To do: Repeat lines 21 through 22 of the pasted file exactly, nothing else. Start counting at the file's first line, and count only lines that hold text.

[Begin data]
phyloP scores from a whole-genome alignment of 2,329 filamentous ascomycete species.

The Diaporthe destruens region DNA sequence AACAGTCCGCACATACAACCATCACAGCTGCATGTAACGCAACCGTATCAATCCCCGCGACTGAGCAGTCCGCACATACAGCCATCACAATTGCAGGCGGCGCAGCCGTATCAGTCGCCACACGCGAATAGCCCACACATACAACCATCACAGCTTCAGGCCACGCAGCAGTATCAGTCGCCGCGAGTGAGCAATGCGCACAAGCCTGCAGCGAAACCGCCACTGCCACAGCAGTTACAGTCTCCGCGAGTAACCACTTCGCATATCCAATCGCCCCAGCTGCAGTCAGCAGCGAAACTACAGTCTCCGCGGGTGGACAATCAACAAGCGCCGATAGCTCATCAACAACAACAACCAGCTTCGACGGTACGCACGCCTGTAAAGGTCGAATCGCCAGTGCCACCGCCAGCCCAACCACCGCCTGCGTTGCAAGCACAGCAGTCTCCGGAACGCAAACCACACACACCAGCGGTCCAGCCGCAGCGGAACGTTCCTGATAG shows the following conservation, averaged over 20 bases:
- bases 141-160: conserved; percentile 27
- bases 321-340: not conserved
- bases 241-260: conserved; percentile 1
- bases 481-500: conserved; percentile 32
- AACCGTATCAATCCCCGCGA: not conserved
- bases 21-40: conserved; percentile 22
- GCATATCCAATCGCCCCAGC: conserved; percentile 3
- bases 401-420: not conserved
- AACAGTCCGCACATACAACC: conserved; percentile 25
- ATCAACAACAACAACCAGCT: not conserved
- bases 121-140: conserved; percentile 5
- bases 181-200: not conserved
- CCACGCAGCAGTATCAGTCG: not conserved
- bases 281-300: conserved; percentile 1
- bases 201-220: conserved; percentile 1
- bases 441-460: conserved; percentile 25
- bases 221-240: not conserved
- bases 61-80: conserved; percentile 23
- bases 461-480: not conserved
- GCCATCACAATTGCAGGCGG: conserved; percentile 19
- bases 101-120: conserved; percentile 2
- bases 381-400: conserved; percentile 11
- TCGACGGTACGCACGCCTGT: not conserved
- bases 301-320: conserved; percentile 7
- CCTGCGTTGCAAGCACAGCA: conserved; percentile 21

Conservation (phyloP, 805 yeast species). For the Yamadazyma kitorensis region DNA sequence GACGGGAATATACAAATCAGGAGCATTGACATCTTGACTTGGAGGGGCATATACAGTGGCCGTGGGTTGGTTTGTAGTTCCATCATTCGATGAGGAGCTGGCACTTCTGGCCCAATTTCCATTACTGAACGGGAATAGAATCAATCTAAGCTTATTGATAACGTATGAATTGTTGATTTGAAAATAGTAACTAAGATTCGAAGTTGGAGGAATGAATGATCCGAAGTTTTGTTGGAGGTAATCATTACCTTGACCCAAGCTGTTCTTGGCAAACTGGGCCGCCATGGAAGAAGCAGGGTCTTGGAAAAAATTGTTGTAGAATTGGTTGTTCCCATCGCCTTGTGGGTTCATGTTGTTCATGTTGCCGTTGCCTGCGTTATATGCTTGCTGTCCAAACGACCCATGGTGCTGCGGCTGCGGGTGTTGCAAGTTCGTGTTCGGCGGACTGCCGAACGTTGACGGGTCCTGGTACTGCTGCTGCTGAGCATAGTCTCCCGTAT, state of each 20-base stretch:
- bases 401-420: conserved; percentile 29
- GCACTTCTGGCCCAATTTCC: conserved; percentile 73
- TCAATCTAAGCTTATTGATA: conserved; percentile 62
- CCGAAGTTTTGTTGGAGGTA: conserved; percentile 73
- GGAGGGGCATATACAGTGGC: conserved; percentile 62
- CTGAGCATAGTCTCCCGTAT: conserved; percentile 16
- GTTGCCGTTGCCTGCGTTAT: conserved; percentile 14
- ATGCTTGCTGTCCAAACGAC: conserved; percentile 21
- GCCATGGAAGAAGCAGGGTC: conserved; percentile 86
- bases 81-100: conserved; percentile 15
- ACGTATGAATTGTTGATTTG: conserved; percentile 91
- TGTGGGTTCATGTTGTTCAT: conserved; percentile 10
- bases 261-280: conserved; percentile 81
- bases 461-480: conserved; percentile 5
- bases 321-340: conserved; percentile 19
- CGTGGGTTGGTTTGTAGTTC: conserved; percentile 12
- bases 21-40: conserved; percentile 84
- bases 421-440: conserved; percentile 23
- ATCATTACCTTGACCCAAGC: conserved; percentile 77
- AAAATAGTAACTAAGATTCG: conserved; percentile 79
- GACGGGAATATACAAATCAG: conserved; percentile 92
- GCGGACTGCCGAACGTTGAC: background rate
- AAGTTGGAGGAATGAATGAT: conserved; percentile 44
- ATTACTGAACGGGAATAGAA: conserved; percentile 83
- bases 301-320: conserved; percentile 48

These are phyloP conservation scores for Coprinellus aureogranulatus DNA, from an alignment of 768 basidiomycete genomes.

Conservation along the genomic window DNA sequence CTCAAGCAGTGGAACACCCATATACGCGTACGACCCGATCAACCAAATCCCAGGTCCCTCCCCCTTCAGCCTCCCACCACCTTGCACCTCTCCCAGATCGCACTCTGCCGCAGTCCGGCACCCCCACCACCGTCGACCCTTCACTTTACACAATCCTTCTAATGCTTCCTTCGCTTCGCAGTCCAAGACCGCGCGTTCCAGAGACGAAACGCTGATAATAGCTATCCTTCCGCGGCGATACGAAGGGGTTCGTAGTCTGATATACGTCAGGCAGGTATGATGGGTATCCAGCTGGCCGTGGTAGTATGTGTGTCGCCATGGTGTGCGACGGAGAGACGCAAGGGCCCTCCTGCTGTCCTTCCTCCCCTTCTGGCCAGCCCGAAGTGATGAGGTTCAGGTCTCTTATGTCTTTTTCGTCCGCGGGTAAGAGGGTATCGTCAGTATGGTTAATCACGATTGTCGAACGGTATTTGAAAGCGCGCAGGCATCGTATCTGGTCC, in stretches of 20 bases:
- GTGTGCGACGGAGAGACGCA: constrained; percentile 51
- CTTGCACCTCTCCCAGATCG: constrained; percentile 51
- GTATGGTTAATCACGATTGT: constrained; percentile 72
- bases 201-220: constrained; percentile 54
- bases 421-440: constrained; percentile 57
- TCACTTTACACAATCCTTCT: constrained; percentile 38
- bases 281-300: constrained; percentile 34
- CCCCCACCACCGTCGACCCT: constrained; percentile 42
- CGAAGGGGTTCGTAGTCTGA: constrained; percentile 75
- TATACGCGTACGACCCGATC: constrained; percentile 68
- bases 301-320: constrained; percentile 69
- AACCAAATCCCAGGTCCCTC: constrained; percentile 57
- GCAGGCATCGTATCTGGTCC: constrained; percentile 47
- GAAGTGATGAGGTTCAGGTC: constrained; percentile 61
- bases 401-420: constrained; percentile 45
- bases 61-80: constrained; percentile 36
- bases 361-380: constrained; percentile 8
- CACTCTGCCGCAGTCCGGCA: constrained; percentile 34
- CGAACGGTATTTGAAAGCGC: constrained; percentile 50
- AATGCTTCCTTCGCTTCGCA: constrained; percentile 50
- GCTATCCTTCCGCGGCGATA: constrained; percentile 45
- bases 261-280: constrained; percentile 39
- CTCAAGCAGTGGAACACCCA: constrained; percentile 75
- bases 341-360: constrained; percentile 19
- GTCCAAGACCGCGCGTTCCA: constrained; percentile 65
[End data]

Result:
- bases 461-480: not conserved
- GCCATCACAATTGCAGGCGG: conserved; percentile 19